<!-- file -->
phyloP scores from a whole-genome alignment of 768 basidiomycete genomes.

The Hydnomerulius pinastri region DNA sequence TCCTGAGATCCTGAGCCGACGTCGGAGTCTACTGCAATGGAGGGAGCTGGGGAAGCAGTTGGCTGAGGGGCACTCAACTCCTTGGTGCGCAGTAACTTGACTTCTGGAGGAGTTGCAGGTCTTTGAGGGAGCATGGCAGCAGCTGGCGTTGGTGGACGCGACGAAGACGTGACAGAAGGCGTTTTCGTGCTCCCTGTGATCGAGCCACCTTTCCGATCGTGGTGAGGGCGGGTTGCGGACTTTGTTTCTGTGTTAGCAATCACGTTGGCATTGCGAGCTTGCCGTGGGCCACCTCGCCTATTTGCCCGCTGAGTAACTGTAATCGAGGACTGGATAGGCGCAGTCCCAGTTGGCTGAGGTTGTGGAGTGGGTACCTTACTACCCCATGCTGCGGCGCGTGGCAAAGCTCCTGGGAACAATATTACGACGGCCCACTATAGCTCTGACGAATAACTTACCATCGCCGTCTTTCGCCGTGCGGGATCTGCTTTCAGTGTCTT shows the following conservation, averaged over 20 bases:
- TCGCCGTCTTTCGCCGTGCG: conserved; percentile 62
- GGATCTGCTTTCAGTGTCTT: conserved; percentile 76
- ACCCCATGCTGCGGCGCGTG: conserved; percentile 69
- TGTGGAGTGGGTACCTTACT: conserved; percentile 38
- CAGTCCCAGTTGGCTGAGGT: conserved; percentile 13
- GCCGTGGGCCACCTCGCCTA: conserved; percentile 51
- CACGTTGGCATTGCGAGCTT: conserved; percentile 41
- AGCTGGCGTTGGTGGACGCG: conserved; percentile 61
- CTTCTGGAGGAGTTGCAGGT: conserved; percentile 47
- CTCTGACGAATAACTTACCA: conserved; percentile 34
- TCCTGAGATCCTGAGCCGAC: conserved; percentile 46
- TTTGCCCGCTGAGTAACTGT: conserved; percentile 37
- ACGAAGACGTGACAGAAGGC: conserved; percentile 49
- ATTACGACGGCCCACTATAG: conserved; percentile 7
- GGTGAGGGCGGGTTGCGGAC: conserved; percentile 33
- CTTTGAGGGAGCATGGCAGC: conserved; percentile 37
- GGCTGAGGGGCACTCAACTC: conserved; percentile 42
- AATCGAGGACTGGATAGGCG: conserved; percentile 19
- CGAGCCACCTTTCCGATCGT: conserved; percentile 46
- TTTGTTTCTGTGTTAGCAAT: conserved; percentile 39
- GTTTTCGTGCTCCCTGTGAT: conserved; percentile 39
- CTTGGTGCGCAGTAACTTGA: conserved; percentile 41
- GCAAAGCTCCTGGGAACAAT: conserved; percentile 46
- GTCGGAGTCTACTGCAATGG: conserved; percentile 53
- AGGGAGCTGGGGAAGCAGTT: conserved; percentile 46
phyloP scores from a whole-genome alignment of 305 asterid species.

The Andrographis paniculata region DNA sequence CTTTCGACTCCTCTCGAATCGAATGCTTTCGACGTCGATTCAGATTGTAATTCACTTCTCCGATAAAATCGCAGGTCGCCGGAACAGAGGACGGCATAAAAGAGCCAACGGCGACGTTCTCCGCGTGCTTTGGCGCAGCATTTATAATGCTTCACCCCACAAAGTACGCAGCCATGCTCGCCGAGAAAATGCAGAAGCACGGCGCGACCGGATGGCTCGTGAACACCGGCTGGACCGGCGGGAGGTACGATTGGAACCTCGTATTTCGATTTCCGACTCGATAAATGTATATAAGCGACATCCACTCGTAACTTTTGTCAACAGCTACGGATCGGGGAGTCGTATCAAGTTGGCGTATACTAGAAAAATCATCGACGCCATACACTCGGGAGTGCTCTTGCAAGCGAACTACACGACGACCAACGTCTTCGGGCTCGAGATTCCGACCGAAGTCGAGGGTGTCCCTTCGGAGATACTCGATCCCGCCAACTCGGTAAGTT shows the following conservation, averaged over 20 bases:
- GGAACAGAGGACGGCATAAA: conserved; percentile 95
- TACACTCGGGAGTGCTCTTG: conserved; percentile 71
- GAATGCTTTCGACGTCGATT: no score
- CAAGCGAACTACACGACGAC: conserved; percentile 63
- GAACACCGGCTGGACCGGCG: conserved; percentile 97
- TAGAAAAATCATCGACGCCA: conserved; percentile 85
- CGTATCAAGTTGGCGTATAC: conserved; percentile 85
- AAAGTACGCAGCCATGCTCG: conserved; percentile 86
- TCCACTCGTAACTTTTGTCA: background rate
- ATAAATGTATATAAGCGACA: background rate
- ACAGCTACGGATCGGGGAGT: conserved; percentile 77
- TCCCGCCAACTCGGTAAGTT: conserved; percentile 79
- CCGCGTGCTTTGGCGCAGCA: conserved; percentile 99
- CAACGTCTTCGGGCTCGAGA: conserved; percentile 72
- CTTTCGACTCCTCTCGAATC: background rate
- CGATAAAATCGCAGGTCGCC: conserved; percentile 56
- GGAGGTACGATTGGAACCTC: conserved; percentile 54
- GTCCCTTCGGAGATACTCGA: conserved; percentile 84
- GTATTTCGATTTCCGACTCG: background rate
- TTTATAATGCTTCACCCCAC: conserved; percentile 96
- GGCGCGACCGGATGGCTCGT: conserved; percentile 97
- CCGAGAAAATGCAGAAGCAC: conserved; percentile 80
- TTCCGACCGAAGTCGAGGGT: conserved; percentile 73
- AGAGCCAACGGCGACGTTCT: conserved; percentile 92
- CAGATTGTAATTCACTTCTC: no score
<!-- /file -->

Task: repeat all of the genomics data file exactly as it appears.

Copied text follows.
phyloP scores from a whole-genome alignment of 768 basidiomycete genomes.

The Hydnomerulius pinastri region DNA sequence TCCTGAGATCCTGAGCCGACGTCGGAGTCTACTGCAATGGAGGGAGCTGGGGAAGCAGTTGGCTGAGGGGCACTCAACTCCTTGGTGCGCAGTAACTTGACTTCTGGAGGAGTTGCAGGTCTTTGAGGGAGCATGGCAGCAGCTGGCGTTGGTGGACGCGACGAAGACGTGACAGAAGGCGTTTTCGTGCTCCCTGTGATCGAGCCACCTTTCCGATCGTGGTGAGGGCGGGTTGCGGACTTTGTTTCTGTGTTAGCAATCACGTTGGCATTGCGAGCTTGCCGTGGGCCACCTCGCCTATTTGCCCGCTGAGTAACTGTAATCGAGGACTGGATAGGCGCAGTCCCAGTTGGCTGAGGTTGTGGAGTGGGTACCTTACTACCCCATGCTGCGGCGCGTGGCAAAGCTCCTGGGAACAATATTACGACGGCCCACTATAGCTCTGACGAATAACTTACCATCGCCGTCTTTCGCCGTGCGGGATCTGCTTTCAGTGTCTT shows the following conservation, averaged over 20 bases:
- TCGCCGTCTTTCGCCGTGCG: conserved; percentile 62
- GGATCTGCTTTCAGTGTCTT: conserved; percentile 76
- ACCCCATGCTGCGGCGCGTG: conserved; percentile 69
- TGTGGAGTGGGTACCTTACT: conserved; percentile 38
- CAGTCCCAGTTGGCTGAGGT: conserved; percentile 13
- GCCGTGGGCCACCTCGCCTA: conserved; percentile 51
- CACGTTGGCATTGCGAGCTT: conserved; percentile 41
- AGCTGGCGTTGGTGGACGCG: conserved; percentile 61
- CTTCTGGAGGAGTTGCAGGT: conserved; percentile 47
- CTCTGACGAATAACTTACCA: conserved; percentile 34
- TCCTGAGATCCTGAGCCGAC: conserved; percentile 46
- TTTGCCCGCTGAGTAACTGT: conserved; percentile 37
- ACGAAGACGTGACAGAAGGC: conserved; percentile 49
- ATTACGACGGCCCACTATAG: conserved; percentile 7
- GGTGAGGGCGGGTTGCGGAC: conserved; percentile 33
- CTTTGAGGGAGCATGGCAGC: conserved; percentile 37
- GGCTGAGGGGCACTCAACTC: conserved; percentile 42
- AATCGAGGACTGGATAGGCG: conserved; percentile 19
- CGAGCCACCTTTCCGATCGT: conserved; percentile 46
- TTTGTTTCTGTGTTAGCAAT: conserved; percentile 39
- GTTTTCGTGCTCCCTGTGAT: conserved; percentile 39
- CTTGGTGCGCAGTAACTTGA: conserved; percentile 41
- GCAAAGCTCCTGGGAACAAT: conserved; percentile 46
- GTCGGAGTCTACTGCAATGG: conserved; percentile 53
- AGGGAGCTGGGGAAGCAGTT: conserved; percentile 46
phyloP scores from a whole-genome alignment of 305 asterid species.

The Andrographis paniculata region DNA sequence CTTTCGACTCCTCTCGAATCGAATGCTTTCGACGTCGATTCAGATTGTAATTCACTTCTCCGATAAAATCGCAGGTCGCCGGAACAGAGGACGGCATAAAAGAGCCAACGGCGACGTTCTCCGCGTGCTTTGGCGCAGCATTTATAATGCTTCACCCCACAAAGTACGCAGCCATGCTCGCCGAGAAAATGCAGAAGCACGGCGCGACCGGATGGCTCGTGAACACCGGCTGGACCGGCGGGAGGTACGATTGGAACCTCGTATTTCGATTTCCGACTCGATAAATGTATATAAGCGACATCCACTCGTAACTTTTGTCAACAGCTACGGATCGGGGAGTCGTATCAAGTTGGCGTATACTAGAAAAATCATCGACGCCATACACTCGGGAGTGCTCTTGCAAGCGAACTACACGACGACCAACGTCTTCGGGCTCGAGATTCCGACCGAAGTCGAGGGTGTCCCTTCGGAGATACTCGATCCCGCCAACTCGGTAAGTT shows the following conservation, averaged over 20 bases:
- GGAACAGAGGACGGCATAAA: conserved; percentile 95
- TACACTCGGGAGTGCTCTTG: conserved; percentile 71
- GAATGCTTTCGACGTCGATT: no score
- CAAGCGAACTACACGACGAC: conserved; percentile 63
- GAACACCGGCTGGACCGGCG: conserved; percentile 97
- TAGAAAAATCATCGACGCCA: conserved; percentile 85
- CGTATCAAGTTGGCGTATAC: conserved; percentile 85
- AAAGTACGCAGCCATGCTCG: conserved; percentile 86
- TCCACTCGTAACTTTTGTCA: background rate
- ATAAATGTATATAAGCGACA: background rate
- ACAGCTACGGATCGGGGAGT: conserved; percentile 77
- TCCCGCCAACTCGGTAAGTT: conserved; percentile 79
- CCGCGTGCTTTGGCGCAGCA: conserved; percentile 99
- CAACGTCTTCGGGCTCGAGA: conserved; percentile 72
- CTTTCGACTCCTCTCGAATC: background rate
- CGATAAAATCGCAGGTCGCC: conserved; percentile 56
- GGAGGTACGATTGGAACCTC: conserved; percentile 54
- GTCCCTTCGGAGATACTCGA: conserved; percentile 84
- GTATTTCGATTTCCGACTCG: background rate
- TTTATAATGCTTCACCCCAC: conserved; percentile 96
- GGCGCGACCGGATGGCTCGT: conserved; percentile 97
- CCGAGAAAATGCAGAAGCAC: conserved; percentile 80
- TTCCGACCGAAGTCGAGGGT: conserved; percentile 73
- AGAGCCAACGGCGACGTTCT: conserved; percentile 92
- CAGATTGTAATTCACTTCTC: no score